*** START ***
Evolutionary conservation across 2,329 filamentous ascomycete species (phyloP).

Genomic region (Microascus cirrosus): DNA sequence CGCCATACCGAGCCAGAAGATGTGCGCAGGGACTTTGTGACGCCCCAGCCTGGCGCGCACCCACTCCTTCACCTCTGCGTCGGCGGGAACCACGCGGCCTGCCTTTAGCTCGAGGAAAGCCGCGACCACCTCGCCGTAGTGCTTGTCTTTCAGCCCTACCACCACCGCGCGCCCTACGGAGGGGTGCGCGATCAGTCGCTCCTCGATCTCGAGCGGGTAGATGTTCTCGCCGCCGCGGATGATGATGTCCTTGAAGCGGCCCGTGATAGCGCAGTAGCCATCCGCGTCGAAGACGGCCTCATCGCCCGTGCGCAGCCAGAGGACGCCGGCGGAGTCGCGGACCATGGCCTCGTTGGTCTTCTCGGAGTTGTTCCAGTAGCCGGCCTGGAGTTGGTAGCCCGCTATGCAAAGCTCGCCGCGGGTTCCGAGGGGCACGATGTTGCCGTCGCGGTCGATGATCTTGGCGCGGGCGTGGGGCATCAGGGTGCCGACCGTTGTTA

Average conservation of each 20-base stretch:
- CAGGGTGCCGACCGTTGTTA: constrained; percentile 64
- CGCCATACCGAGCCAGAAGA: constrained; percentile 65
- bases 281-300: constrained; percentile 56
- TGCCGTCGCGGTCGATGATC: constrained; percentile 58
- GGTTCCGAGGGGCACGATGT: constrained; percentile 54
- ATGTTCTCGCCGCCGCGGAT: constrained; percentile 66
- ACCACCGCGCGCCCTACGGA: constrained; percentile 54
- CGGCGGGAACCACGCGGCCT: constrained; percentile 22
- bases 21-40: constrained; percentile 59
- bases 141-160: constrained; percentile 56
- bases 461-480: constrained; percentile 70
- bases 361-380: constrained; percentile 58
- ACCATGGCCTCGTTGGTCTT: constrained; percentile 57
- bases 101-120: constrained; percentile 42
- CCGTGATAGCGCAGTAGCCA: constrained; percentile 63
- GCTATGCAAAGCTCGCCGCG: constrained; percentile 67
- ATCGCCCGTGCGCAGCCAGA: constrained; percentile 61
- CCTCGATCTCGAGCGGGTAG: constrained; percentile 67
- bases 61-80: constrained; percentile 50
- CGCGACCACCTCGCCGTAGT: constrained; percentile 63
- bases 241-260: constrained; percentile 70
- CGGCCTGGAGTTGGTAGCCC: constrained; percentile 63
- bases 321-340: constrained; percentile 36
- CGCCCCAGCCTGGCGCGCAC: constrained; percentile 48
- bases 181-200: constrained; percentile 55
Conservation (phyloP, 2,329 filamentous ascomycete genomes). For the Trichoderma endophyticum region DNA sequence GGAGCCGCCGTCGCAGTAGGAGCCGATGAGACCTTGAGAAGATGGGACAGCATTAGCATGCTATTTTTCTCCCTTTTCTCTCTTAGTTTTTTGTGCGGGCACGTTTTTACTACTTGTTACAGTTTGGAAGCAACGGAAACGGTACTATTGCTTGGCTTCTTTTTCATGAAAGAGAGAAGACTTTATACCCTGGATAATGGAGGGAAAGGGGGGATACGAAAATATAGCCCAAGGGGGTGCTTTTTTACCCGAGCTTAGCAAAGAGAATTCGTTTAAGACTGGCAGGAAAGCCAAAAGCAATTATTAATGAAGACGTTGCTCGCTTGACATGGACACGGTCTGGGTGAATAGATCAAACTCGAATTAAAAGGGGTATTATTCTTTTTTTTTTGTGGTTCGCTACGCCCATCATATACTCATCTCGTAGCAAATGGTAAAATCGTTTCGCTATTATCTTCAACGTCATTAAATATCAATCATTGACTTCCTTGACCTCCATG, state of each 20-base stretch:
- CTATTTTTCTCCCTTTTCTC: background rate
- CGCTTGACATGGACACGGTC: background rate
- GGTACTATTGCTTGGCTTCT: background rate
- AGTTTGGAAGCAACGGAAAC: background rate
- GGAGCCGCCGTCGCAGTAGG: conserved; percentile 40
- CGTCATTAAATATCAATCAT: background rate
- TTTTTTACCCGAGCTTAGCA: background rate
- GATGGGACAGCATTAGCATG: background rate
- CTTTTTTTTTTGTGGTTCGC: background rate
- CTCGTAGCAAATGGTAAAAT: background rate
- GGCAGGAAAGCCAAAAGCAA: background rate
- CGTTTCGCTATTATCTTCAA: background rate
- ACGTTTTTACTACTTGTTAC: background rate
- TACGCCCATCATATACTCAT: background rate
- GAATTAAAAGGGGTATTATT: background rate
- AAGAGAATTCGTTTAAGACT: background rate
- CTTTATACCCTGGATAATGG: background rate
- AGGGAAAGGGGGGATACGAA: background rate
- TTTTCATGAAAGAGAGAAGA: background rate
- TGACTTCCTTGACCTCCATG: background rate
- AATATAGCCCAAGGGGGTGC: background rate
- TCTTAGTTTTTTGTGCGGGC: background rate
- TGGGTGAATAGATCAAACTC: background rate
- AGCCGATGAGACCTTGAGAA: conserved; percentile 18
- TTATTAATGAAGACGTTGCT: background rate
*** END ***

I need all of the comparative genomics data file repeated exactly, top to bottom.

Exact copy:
Evolutionary conservation across 2,329 filamentous ascomycete species (phyloP).

Genomic region (Microascus cirrosus): DNA sequence CGCCATACCGAGCCAGAAGATGTGCGCAGGGACTTTGTGACGCCCCAGCCTGGCGCGCACCCACTCCTTCACCTCTGCGTCGGCGGGAACCACGCGGCCTGCCTTTAGCTCGAGGAAAGCCGCGACCACCTCGCCGTAGTGCTTGTCTTTCAGCCCTACCACCACCGCGCGCCCTACGGAGGGGTGCGCGATCAGTCGCTCCTCGATCTCGAGCGGGTAGATGTTCTCGCCGCCGCGGATGATGATGTCCTTGAAGCGGCCCGTGATAGCGCAGTAGCCATCCGCGTCGAAGACGGCCTCATCGCCCGTGCGCAGCCAGAGGACGCCGGCGGAGTCGCGGACCATGGCCTCGTTGGTCTTCTCGGAGTTGTTCCAGTAGCCGGCCTGGAGTTGGTAGCCCGCTATGCAAAGCTCGCCGCGGGTTCCGAGGGGCACGATGTTGCCGTCGCGGTCGATGATCTTGGCGCGGGCGTGGGGCATCAGGGTGCCGACCGTTGTTA

Average conservation of each 20-base stretch:
- CAGGGTGCCGACCGTTGTTA: constrained; percentile 64
- CGCCATACCGAGCCAGAAGA: constrained; percentile 65
- bases 281-300: constrained; percentile 56
- TGCCGTCGCGGTCGATGATC: constrained; percentile 58
- GGTTCCGAGGGGCACGATGT: constrained; percentile 54
- ATGTTCTCGCCGCCGCGGAT: constrained; percentile 66
- ACCACCGCGCGCCCTACGGA: constrained; percentile 54
- CGGCGGGAACCACGCGGCCT: constrained; percentile 22
- bases 21-40: constrained; percentile 59
- bases 141-160: constrained; percentile 56
- bases 461-480: constrained; percentile 70
- bases 361-380: constrained; percentile 58
- ACCATGGCCTCGTTGGTCTT: constrained; percentile 57
- bases 101-120: constrained; percentile 42
- CCGTGATAGCGCAGTAGCCA: constrained; percentile 63
- GCTATGCAAAGCTCGCCGCG: constrained; percentile 67
- ATCGCCCGTGCGCAGCCAGA: constrained; percentile 61
- CCTCGATCTCGAGCGGGTAG: constrained; percentile 67
- bases 61-80: constrained; percentile 50
- CGCGACCACCTCGCCGTAGT: constrained; percentile 63
- bases 241-260: constrained; percentile 70
- CGGCCTGGAGTTGGTAGCCC: constrained; percentile 63
- bases 321-340: constrained; percentile 36
- CGCCCCAGCCTGGCGCGCAC: constrained; percentile 48
- bases 181-200: constrained; percentile 55
Conservation (phyloP, 2,329 filamentous ascomycete genomes). For the Trichoderma endophyticum region DNA sequence GGAGCCGCCGTCGCAGTAGGAGCCGATGAGACCTTGAGAAGATGGGACAGCATTAGCATGCTATTTTTCTCCCTTTTCTCTCTTAGTTTTTTGTGCGGGCACGTTTTTACTACTTGTTACAGTTTGGAAGCAACGGAAACGGTACTATTGCTTGGCTTCTTTTTCATGAAAGAGAGAAGACTTTATACCCTGGATAATGGAGGGAAAGGGGGGATACGAAAATATAGCCCAAGGGGGTGCTTTTTTACCCGAGCTTAGCAAAGAGAATTCGTTTAAGACTGGCAGGAAAGCCAAAAGCAATTATTAATGAAGACGTTGCTCGCTTGACATGGACACGGTCTGGGTGAATAGATCAAACTCGAATTAAAAGGGGTATTATTCTTTTTTTTTTGTGGTTCGCTACGCCCATCATATACTCATCTCGTAGCAAATGGTAAAATCGTTTCGCTATTATCTTCAACGTCATTAAATATCAATCATTGACTTCCTTGACCTCCATG, state of each 20-base stretch:
- CTATTTTTCTCCCTTTTCTC: background rate
- CGCTTGACATGGACACGGTC: background rate
- GGTACTATTGCTTGGCTTCT: background rate
- AGTTTGGAAGCAACGGAAAC: background rate
- GGAGCCGCCGTCGCAGTAGG: conserved; percentile 40
- CGTCATTAAATATCAATCAT: background rate
- TTTTTTACCCGAGCTTAGCA: background rate
- GATGGGACAGCATTAGCATG: background rate
- CTTTTTTTTTTGTGGTTCGC: background rate
- CTCGTAGCAAATGGTAAAAT: background rate
- GGCAGGAAAGCCAAAAGCAA: background rate
- CGTTTCGCTATTATCTTCAA: background rate
- ACGTTTTTACTACTTGTTAC: background rate
- TACGCCCATCATATACTCAT: background rate
- GAATTAAAAGGGGTATTATT: background rate
- AAGAGAATTCGTTTAAGACT: background rate
- CTTTATACCCTGGATAATGG: background rate
- AGGGAAAGGGGGGATACGAA: background rate
- TTTTCATGAAAGAGAGAAGA: background rate
- TGACTTCCTTGACCTCCATG: background rate
- AATATAGCCCAAGGGGGTGC: background rate
- TCTTAGTTTTTTGTGCGGGC: background rate
- TGGGTGAATAGATCAAACTC: background rate
- AGCCGATGAGACCTTGAGAA: conserved; percentile 18
- TTATTAATGAAGACGTTGCT: background rate